Replacing a car fuel filter is important for engine performance. The fuel system uses one of three types of fuel filters to clean out particulates that can get into gasoline due to dirt in your gas tank or in the pump at the gas station. Dirt that gets into the carburetor blocks the delivery of fuel and impedes engine performance. For this reason having a clean fuel filter is important.
Types of Fuel Filters
There are three different types of fuel filters. The first is totally visible and is connected directly to the fuel line. This type is simply known as an in line filter. The second type is also visible and is fastened to the carburetor inlet. Though its location is different, it is also known as an in line filter. The third type is the most different from the other two, located inside the carburetor inlet. It is fittingly known as an internal fuel filter and it is not visible from the outside. Having these tips can help you easily establish what type of filter you have and where it is located, which makes locating it a snap. Replacing the filter is a bit different for all three types.
Direct Fuel Line Filter Replacement
Replacing an in line filter connected to the fuel line is a fairly simple matter, even with new electric vehicles. Start with the engine cold and put a rag under the filter to catch any gasoline that drips while you work. Release the clamps holding the filter in place with pliers or a screwdriver. Release the filter by pulling the hoses out from the fuel line. The new in line fuel filter will have an arrow indicating direction of flow of fuel. Put the new filter in position with the arrow pointing in the direction of the carburetor. Attach hoses back ion and secure the clamps. Remove the rag that you had in place and start the engine. While the motor idles, check the hoses to be sure there are no fuel leaks.
Carburetor Attached Inline Filter Replacement
For in line filters attached to the carburetor, start with that same rag to catch dripping gas. Remove the air filter housing off of the carburetor and unscrew the fuel line. Unscrew the filter and remove it from the carburetor. Screw in the new fuel filter and tighten it into place, reattach the fuel line and secure it. Remove the rag that had been used to catch drips and start the car to check for possible fuel leaks. If there are no leaks the replacement job is done.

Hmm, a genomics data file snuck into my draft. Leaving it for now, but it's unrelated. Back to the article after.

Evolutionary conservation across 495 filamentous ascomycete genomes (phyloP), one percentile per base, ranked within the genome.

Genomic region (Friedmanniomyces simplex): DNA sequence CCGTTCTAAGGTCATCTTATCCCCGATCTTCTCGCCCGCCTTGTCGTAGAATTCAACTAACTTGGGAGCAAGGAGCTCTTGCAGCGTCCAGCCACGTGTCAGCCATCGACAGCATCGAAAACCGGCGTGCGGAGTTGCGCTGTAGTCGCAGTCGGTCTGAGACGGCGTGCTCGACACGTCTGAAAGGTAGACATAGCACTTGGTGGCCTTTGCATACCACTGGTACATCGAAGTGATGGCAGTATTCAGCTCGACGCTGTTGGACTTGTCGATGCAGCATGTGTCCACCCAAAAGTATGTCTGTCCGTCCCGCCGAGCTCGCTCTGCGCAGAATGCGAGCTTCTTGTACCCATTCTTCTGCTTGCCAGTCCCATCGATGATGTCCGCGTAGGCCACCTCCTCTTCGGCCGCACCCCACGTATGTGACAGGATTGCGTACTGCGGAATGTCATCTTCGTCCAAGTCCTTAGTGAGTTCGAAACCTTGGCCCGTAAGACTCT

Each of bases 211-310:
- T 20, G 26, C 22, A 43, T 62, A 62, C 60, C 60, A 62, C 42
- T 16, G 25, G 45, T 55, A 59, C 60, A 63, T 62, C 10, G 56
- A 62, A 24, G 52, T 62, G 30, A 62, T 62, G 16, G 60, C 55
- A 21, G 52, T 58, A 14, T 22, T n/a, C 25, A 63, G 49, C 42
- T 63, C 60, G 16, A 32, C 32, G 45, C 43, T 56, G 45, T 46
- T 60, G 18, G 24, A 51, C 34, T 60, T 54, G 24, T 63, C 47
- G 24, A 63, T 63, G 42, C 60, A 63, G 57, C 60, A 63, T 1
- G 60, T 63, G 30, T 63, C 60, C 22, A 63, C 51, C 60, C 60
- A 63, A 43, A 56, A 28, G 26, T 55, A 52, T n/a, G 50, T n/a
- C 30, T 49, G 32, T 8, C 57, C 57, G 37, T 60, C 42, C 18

Internal Fuel Filter Replacement
Replacing a fuel filter inside the carburetor is again a process that is pretty manageable in its level of difficulty. Use that same rag and get it into place underneath the fuel line where it meets the carburetor inlet and take the air filter housing off of the carburetor. Loosen the fuel line from the carburetor inlet and unscrew and remove the nut that holds the fuel filter inside the carburetor. This filter is equipped with a spring and it will pop out once it has been loosened.
When you get rid of the old filter, keep the spring, because the new fuel filter probably won’t come with one. Push the new filter up against the spring in the carburetor inlet, and screw the nut back into place, turning it as far as possible by hand and then finishing with a wrench. Reattach the fuel line and secure it, remove the rag, and start the engine to check for gas leaking from the line. Follow this advice, and you will properly replace car fuel filters each time it is needed.